Forum: Ruby function to select only certain key/value pairs from hash?

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525128e48ca2b4c7fb6176ea166fccfd?d=identicon&s=25 Eric G. (gotskill10)
on 2008-11-17 23:54
Whenever Im coding I usually come across having to create a new hash
from the key/value pairs of another hash.

For example,

hash = {:a => 1, :b => 2, :c => 3}

I want to do something like this

hash.from_keys(:a,:b) => {:a=> 1, :b=> 2}

Is there something like this already? Perhaps in the facets library? I
looked and couldn't find anything.

If anybody thinks that I shouldnt even be getting into this situation in
the first place, please let me know that as well.
017e05d1a49ffa59ea03e149e7af720b?d=identicon&s=25 Chris Shea (chrisshea)
on 2008-11-18 00:50
(Received via mailing list)
On Nov 17, 3:50 pm, Aryk Grosz <tennisbum2...@hotmail.com> wrote:
>
> Is there something like this already? Perhaps in the facets library? I
> looked and couldn't find anything.
>
> If anybody thinks that I shouldnt even be getting into this situation in
> the first place, please let me know that as well.
> --
> Posted viahttp://www.ruby-forum.com/.

Hmm... I thought there was a built in method for that.  Here's one
way:

hash = {:a => 1, :b => 2, :c => 3}
Hash[*hash.select {|k,v| [:a,:b].include?(k)}.flatten]  #=>
{:b=>2, :a=>1}

HTH,
Chris
017e05d1a49ffa59ea03e149e7af720b?d=identicon&s=25 Chris Shea (chrisshea)
on 2008-11-18 00:55
(Received via mailing list)
On Nov 17, 4:46 pm, Chris Shea <cms...@gmail.com> wrote:
>
> > Posted viahttp://www.ruby-forum.com/.
>
> Hmm... I thought there was a built in method for that.  Here's one
> way:
>
> hash = {:a => 1, :b => 2, :c => 3}
> Hash[*hash.select {|k,v| [:a,:b].include?(k)}.flatten]  #=>
> {:b=>2, :a=>1}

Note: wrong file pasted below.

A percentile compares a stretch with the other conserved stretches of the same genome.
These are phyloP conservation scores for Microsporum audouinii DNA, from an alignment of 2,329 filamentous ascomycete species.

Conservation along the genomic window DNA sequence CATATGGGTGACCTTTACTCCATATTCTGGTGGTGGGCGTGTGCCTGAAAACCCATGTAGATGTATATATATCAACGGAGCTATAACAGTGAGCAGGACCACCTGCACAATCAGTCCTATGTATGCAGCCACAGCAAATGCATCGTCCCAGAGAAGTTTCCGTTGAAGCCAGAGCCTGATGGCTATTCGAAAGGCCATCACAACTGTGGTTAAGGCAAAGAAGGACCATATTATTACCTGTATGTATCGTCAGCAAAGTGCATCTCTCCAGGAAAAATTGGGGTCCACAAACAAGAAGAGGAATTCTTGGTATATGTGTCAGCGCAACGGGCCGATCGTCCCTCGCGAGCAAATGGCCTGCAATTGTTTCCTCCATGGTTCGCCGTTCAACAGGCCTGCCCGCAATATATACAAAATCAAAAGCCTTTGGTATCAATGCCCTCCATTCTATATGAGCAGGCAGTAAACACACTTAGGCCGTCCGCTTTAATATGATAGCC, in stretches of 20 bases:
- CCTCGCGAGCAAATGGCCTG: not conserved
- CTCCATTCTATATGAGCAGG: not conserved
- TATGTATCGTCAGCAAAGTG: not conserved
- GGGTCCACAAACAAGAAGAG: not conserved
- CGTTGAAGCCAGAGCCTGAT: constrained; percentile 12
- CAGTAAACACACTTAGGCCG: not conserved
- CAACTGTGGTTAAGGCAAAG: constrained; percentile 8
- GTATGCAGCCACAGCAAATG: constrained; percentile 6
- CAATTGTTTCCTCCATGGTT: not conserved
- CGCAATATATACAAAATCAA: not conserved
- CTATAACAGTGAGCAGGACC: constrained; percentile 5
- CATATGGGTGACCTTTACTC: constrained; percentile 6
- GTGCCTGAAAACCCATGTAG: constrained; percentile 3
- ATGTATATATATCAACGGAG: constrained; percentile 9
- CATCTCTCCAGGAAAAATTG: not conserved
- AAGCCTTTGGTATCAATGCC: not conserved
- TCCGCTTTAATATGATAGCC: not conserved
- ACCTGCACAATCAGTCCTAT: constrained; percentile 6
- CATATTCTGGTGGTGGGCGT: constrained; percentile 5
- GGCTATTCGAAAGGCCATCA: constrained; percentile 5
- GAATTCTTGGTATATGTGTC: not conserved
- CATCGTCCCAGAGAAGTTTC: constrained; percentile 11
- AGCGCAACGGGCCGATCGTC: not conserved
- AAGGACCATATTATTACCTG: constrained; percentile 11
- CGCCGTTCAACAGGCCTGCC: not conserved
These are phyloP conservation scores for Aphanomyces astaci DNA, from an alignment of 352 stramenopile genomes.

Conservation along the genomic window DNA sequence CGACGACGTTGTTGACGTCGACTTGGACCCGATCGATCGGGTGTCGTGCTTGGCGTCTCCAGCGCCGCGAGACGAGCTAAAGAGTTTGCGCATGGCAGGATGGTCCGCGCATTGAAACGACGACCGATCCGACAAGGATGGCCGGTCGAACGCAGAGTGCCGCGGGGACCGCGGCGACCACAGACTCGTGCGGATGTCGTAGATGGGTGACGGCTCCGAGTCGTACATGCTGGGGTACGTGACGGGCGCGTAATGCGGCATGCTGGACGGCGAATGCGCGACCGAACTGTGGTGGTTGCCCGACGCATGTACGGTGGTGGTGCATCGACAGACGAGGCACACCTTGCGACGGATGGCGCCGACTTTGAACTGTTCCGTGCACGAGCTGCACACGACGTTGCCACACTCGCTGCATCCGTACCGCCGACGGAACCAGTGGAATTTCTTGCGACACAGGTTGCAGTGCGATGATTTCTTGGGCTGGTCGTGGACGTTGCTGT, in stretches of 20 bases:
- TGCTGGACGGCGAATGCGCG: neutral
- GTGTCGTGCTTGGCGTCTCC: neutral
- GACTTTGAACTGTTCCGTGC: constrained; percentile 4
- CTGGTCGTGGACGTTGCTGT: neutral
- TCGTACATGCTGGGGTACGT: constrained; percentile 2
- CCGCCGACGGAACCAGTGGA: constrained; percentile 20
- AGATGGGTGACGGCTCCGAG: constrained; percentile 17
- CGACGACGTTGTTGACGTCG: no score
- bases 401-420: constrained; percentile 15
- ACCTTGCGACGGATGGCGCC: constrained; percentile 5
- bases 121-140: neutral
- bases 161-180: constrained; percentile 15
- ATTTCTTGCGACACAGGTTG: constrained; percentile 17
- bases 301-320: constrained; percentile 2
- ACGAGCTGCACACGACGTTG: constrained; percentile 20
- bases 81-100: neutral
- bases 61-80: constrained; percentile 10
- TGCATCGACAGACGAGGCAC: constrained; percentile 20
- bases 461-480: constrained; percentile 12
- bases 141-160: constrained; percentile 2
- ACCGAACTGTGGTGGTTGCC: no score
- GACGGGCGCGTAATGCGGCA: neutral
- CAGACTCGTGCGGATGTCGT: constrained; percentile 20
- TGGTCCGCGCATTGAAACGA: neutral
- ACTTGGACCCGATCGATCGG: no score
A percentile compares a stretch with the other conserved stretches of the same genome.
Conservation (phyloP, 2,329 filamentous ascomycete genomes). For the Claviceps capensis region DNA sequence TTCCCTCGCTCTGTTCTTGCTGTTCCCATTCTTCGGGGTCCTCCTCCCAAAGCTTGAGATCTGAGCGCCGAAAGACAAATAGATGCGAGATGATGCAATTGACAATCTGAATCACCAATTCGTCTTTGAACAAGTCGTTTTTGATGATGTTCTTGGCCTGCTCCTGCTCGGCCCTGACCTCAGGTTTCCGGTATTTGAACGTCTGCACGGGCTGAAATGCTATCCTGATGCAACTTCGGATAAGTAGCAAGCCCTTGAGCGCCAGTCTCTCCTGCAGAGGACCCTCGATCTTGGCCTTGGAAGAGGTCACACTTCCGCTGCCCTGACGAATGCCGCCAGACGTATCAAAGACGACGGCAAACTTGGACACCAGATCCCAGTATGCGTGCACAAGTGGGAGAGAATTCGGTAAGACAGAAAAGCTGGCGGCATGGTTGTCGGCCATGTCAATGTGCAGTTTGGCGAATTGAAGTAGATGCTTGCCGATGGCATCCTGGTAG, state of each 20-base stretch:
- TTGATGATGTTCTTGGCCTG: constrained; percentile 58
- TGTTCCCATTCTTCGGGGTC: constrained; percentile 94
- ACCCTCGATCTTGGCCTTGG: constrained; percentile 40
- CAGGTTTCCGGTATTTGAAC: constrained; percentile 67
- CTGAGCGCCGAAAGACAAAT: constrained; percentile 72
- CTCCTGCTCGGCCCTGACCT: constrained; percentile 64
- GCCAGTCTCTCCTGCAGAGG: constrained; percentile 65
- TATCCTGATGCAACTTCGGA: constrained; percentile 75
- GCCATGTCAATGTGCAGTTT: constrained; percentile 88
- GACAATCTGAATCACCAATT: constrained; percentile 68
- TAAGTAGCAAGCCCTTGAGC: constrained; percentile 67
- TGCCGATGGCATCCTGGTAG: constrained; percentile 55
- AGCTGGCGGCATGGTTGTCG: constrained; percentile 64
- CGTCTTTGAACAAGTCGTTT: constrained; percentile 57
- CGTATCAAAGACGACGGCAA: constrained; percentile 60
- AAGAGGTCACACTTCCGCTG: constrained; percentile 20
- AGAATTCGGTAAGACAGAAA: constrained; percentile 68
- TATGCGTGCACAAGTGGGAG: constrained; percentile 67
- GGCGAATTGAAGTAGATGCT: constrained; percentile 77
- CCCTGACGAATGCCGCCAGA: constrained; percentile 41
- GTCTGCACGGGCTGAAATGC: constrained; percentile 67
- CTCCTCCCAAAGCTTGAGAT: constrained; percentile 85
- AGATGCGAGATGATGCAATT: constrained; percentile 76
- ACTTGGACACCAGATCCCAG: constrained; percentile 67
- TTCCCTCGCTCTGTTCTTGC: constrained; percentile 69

>
> HTH,
> Chris

Yeah, or the simpler: hash.reject {|k,v| ![:a,:b].include?(k)}
D7908f05c89e965f6bc5308ad6f41256?d=identicon&s=25 Siep Korteling (steenslag)
on 2008-11-18 00:59
Chris Shea wrote:
> On Nov 17, 4:46�pm, Chris Shea <cms...@gmail.com> wrote:
>>
>> > Posted viahttp://www.ruby-forum.com/.
>>
>> Hmm... I thought there was a built in method for that. �Here's one
>> way:
>>
>> hash = {:a => 1, :b => 2, :c => 3}
>> Hash[*hash.select {|k,v| [:a,:b].include?(k)}.flatten] �#=>
>> {:b=>2, :a=>1}
>>
>> HTH,
>> Chris
>
> Yeah, or the simpler: hash.reject {|k,v| ![:a,:b].include?(k)}

 And indeed, it's in facets:

require 'facets'
p hash.slice(:a,:b)

# However, this breaks on

hash.slice(:a,:d)

# and the hash.reject does not

hth,

Siep

Siep
87349a7a95b3f2e83c20194ef122885c?d=identicon&s=25 Einar Magnús Boson (Guest)
on 2008-11-18 02:38
(Received via mailing list)
On 17.11.2008, at 23:46 , Chris Shea wrote:

>> hash.from_keys(:a,:b) => {:a=> 1, :b=> 2}
>
> Hmm... I thought there was a built in method for that.  Here's one
> way:
>
> hash = {:a => 1, :b => 2, :c => 3}
> Hash[*hash.select {|k,v| [:a,:b].include?(k)}.flatten]  #=>
> {:b=>2, :a=>1}
>
> HTH,
> Chris
>


That is ridiculously inefficient and weird :)

hash = {:a => 1, :b => 2, :c => 3}

selected = [:a, :b].map{|key|{key, hash[key]}}

p selected

# >> [{:a=>1}, {:b=>2}]




Einar Magnús Boson
+354-661 1649
einarmagnus@tistron.se
einar.boson@gmail.com
87349a7a95b3f2e83c20194ef122885c?d=identicon&s=25 Einar Magnús Boson (Guest)
on 2008-11-18 02:41
(Received via mailing list)
On 18.11.2008, at 01:34 , Einar Magnús Boson wrote:

>>>
>>> the first place, please let me know that as well.
>> HTH,
> p selected
>
>

and now I see that I was stupd.
heh. nevermind <.<

Einar Magnús Boson
+354-661 1649
einarmagnus@tistron.se
einar.boson@gmail.com
87349a7a95b3f2e83c20194ef122885c?d=identicon&s=25 Einar Magnús Boson (Guest)
on 2008-11-18 02:48
(Received via mailing list)
>>
>> # >> [{:a=>1}, {:b=>2}]
>>
>>
>
> and now I see that I was stupd.
> heh. nevermind <.<
>

This is what I meant to do, a lot more efficient to look up the values
you're lookin for than looping through all keys for every element.

hash = {:a => 1,
      :b => 2,
      :c => 3,
      :d => 4,
      :str => "test"}

selected = [:a, :d, :str].inject({}){|result, key| result[key]=
hash[key];result}


p selected

# >> {:str=>"test", :a=>1, :d=>4}

.
289cf19aa581c445915c072bf45c5e25?d=identicon&s=25 Todd Benson (Guest)
on 2008-11-18 06:04
(Received via mailing list)
On Mon, Nov 17, 2008 at 7:44 PM, Einar Magnús Boson
<einarmagnus@tistron.se> wrote:
> hash[key];result}
>
>
> p selected
>
> # >> {:str=>"test", :a=>1, :d=>4}

You will get nils for none existing keys that way.